The rabbit stared at me from under its three swollen eyelids. It looked half-asleep, drugged. Normally the rabbits I encountered on the estate – and there were many of them – bounded away as soon as I came close but this one tried to shuffle towards me. It was a cowboy left scalped in the dust, still, somehow, alive and begging silently for mercy.
Its eyes were sticky black billiard balls and just as incapable of sight. I stepped closer, bending down, stick poised in case the animal went for me, in some last show of will or fight, but it only sniffed pathetically with its dewy, sore-looking nose. It´s buck teeth were tobacco-yellow. It looked to me as though it had been bitten by midges or gnats: there were bumps and weals rising from the tawny fur all over its face and neck. When it flicked its ears, fleas danced up in a thick, buzzing cloud. It smelled of death: perhaps its soul had already begun to leak out of its rancid fur and diseased pores? I stood back and tried to see, in the sickly sunlight, if anything was visibly departing.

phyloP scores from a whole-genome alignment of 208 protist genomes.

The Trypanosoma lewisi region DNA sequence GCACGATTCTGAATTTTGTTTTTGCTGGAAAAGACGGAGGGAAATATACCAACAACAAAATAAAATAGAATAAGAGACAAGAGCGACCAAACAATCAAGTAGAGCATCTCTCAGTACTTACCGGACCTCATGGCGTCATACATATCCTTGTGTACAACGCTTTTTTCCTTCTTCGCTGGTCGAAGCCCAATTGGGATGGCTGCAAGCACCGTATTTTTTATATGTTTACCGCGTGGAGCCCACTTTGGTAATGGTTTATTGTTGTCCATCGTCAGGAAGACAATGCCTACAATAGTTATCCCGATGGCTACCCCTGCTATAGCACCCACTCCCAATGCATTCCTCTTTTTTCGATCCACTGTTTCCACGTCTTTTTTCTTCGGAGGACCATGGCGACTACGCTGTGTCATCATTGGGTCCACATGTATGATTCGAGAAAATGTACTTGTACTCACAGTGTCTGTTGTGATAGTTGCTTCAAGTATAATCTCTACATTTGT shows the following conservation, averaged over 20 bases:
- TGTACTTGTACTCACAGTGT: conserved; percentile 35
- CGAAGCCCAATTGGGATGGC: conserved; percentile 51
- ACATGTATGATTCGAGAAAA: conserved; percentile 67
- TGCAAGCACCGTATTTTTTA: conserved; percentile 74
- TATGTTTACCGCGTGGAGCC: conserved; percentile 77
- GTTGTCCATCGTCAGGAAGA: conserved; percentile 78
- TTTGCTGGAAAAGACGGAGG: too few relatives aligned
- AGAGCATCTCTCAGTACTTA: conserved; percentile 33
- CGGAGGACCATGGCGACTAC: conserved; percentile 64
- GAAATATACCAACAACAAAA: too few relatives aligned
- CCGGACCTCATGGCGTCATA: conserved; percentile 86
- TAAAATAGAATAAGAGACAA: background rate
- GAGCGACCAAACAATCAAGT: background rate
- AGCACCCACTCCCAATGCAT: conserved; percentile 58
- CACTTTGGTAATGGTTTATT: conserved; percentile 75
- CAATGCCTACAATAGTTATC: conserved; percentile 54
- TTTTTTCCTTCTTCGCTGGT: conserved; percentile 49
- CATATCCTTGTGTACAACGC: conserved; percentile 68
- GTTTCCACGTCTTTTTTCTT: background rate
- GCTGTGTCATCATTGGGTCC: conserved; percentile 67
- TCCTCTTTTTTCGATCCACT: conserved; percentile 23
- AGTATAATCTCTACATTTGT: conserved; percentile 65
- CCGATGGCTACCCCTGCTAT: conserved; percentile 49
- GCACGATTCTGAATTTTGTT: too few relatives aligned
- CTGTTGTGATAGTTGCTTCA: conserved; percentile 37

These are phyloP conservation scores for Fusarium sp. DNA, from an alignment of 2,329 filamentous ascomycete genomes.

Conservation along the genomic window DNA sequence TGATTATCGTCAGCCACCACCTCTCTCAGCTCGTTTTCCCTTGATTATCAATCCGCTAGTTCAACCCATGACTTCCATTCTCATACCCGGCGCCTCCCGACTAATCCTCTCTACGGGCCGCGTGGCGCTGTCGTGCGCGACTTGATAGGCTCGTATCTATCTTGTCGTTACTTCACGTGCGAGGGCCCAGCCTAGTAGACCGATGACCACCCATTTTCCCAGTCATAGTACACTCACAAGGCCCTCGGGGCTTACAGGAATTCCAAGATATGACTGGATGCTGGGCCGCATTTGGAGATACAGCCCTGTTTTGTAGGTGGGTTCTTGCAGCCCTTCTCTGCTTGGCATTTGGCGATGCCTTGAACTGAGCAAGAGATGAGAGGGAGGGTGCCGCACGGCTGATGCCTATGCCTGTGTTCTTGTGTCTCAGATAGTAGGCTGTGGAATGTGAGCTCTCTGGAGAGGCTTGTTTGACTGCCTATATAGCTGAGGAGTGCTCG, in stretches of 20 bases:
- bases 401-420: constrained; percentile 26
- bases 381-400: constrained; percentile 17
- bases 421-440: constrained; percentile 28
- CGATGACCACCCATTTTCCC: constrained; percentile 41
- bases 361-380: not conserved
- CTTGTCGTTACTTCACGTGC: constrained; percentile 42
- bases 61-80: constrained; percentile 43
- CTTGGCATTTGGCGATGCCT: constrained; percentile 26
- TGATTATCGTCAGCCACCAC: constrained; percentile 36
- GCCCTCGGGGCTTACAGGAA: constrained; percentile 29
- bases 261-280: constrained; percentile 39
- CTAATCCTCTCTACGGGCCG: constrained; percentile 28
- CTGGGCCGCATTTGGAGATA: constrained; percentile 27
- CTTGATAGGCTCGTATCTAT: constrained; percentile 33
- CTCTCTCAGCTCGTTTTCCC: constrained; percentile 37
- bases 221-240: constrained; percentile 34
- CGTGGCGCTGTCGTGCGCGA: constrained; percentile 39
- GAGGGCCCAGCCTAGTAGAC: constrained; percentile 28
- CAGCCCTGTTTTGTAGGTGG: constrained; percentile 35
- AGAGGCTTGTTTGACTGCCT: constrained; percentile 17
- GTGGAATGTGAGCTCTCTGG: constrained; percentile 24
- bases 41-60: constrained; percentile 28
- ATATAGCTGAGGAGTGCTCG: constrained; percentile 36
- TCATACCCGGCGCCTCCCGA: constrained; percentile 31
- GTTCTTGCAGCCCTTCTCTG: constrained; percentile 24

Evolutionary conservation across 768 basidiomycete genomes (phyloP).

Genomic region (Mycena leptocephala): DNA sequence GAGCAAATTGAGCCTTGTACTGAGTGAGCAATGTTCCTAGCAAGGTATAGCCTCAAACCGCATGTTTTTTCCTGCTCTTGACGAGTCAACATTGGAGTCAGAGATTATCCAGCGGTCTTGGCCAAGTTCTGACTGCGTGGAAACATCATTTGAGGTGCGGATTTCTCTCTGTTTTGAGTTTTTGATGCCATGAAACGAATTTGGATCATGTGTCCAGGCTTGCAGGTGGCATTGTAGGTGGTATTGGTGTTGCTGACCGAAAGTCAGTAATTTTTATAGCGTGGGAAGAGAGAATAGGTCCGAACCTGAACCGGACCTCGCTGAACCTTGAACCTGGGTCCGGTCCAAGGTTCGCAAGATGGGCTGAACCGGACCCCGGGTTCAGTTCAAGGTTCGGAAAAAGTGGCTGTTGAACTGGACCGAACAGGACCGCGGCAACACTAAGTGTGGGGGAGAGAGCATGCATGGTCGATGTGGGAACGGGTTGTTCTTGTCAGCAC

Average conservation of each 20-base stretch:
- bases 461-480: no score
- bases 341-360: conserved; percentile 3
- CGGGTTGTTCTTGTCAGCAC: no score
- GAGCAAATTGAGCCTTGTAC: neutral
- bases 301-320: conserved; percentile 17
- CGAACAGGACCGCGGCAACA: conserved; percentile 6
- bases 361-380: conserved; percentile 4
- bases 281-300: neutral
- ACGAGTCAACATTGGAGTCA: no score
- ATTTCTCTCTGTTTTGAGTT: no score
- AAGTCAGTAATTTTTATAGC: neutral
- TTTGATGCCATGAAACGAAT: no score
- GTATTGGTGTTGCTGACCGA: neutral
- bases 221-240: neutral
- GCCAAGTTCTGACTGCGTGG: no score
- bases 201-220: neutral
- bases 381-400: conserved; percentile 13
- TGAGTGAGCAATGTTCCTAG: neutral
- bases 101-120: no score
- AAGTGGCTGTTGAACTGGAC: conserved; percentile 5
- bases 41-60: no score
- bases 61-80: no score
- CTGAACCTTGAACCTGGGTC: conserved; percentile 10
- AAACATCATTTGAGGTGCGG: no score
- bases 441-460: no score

I took the pathetic creature in my arms and began to pick my way back through the bracken and brittle branches. The summer had been very warm. Needles pricked the toes poking out of my sandals until I came out at the edge of a long, sloping lawn in the middle of which, up on a mound, was the swimming pool. Collette was standing between me and the sun in a black bikini, her arms on her uneven hips, ringed fingers glinting. She had a young woman´s figure but her skin couldn´t lie. It was waxy and loose, as though it had melted.